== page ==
Trolling Motor Size Chart
The most important factor in selecting a trolling motor is size. The following charts will help you determine the proper size trolling motor for your boat.
While there is no "one size fits all" trolling motor for every watercraft, there are two basic criteria for determining a compatible trolling for your boat: thrust and shaft length. Once you've determined your thrust and shaft length requirements using the size charts below, you can select the appropriate trolling motor.
1. Determine thrust
Thrust is arguably the most important factor for selecting a trolling motor. Thrust, measured in pounds (lbs), is the power a motor exerts. The heavier and larger your boat, the more thrust required to move and maneuver it on the water. You want to make sure your trolling motor meets the minimum thrust requirements for your boat. Trolling motors come in 12v, 24v and 36v voltage ratings. Trolling motors with higher voltage ratings produce more thrust.
Use your boat's weight and length to determine the minimum thrust level and voltage for your trolling motor. (You can use the NADA boat directory look up your boat's weight and length based on manufacturer.)
|Boat Weight (lb)||Max Boat Length (FT)||Minimum Thrust Level (LB of Thrust)||Batteries Needed|
|1,500 or less||14'||30||1 battery (12v)|
|2000||17'-18'||40-45||1 battery (12v)|
|2,500||20'-21'||50-55||1 battery (12v)|
|3,000-3,500||23'||70||2 batteries (24v)|
|4,000||25'||80||2 batteries (24v)|
|4,500 or more||25'+||101-112||3 batteries (36v)|
|Note: A good rule of thumb is to have a minimum of 2 lbs of thrust per 100lbs.|
2. Determine shaft length
Shaft length is the second factor to determine for selecting a trolling motor. As a rule of thumb, the foot of the trolling motor (prop) should always be covered by at least 12" of water. Correct shaft length ensures the trolling motor sits at the correct water depth, provides the correct level of thrust, and does not cavitate.
Generally, to determine the correct shaft length needed for your boat, measure the distance from the mounting spot of the bow or transom down to the waterline. Then, take this measurement and add 20" to get the desired shaft length. If you are stuck between two sizes, err on the larger size.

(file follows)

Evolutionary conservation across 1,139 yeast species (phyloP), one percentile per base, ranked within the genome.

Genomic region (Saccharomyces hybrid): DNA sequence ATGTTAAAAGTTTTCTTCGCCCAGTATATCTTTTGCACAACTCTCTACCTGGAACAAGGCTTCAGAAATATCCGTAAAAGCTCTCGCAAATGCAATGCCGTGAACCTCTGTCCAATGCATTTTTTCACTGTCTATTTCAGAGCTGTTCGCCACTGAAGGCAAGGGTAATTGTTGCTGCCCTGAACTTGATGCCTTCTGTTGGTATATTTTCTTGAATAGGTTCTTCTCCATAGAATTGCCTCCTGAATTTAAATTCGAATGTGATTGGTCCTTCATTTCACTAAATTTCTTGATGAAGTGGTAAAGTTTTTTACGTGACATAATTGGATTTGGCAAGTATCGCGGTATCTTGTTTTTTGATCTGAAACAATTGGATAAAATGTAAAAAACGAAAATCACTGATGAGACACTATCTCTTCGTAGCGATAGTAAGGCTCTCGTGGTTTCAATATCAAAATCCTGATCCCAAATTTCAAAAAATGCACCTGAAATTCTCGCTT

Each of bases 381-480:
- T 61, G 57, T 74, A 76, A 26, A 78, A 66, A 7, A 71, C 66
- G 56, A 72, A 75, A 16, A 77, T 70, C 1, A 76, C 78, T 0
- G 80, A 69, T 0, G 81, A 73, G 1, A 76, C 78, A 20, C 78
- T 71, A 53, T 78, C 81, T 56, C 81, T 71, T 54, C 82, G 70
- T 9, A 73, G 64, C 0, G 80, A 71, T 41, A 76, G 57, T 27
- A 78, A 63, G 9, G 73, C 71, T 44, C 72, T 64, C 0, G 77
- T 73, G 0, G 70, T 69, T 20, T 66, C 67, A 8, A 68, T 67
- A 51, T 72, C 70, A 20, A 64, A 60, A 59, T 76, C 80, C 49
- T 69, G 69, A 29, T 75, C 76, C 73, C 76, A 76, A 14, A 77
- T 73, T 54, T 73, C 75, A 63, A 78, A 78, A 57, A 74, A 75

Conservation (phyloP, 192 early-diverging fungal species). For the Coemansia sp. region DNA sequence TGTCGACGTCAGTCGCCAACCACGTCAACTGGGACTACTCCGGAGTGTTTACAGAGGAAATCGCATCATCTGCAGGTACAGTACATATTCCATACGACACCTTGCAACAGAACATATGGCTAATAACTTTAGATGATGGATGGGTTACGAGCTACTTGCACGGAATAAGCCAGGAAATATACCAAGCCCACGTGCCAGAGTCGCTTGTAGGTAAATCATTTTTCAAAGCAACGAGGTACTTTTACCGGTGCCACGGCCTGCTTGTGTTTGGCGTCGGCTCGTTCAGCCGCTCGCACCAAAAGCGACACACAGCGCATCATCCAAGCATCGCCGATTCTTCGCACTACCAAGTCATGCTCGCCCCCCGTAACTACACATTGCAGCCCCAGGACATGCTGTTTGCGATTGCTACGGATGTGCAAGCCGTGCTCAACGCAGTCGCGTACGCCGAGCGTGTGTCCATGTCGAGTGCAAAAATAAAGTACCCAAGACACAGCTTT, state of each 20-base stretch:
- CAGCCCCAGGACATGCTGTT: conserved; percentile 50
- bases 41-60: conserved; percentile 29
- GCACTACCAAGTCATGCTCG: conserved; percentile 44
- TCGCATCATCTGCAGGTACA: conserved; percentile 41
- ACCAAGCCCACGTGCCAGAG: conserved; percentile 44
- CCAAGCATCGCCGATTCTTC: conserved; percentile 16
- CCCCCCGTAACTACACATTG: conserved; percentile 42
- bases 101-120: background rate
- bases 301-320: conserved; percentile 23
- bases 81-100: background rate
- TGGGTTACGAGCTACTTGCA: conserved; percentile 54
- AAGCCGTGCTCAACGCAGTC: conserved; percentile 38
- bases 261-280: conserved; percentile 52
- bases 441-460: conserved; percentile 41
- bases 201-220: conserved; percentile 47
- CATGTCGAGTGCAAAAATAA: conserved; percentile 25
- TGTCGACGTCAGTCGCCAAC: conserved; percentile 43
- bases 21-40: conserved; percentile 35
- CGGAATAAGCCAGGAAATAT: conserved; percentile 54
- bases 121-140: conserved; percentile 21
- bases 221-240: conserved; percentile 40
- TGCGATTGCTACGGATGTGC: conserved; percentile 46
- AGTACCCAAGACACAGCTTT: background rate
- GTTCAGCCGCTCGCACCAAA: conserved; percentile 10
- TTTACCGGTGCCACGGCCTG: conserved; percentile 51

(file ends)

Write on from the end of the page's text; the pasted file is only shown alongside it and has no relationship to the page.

There are a few other factors to consider when determining correct shaft length. If you plan on fishing offshore or in rough water, add 25" to your bow to water line measurement. This will ensure your prop remains submergered in choppy water. If you'll be using a hand controlled trolling motor while standing, add 12" to the recommended transom shaft length. This will allow you raise the motor tiller and improve comfort. (Note: You can also attach a telescoping extension handle to add height instead of raising the motor tiller.)
Use the following tables to get a more accurate shaft length for your trolling motor based on bow to waterline and transom to waterline measurements.
Determining shaft length for bow-mount motors
Determining the correct shaft length for bow-mount trolling motors is more critical than for transom-mount motors, since the distance from the bow of a boat to the water can vary greatly between boat styles and models. Use the following chart to determine recommended shaft length based on bow to waterline measurement.
Determining shaft length for transom-mount motors
Determining shaft length for transom-mount trolling motors is a little easier than for bow-mount motors, since the distance from the transom of the boat to the water doesn't vary as much between boat styles and models. Use the following chart to determine recommended shaft length based on transom to waterline measurement.
3. Find your trolling motor
The following table will help you find trolling motors based thrust and shaft length.
|Thrust(lbs)||Shaft Length(in)||Recommended Motors|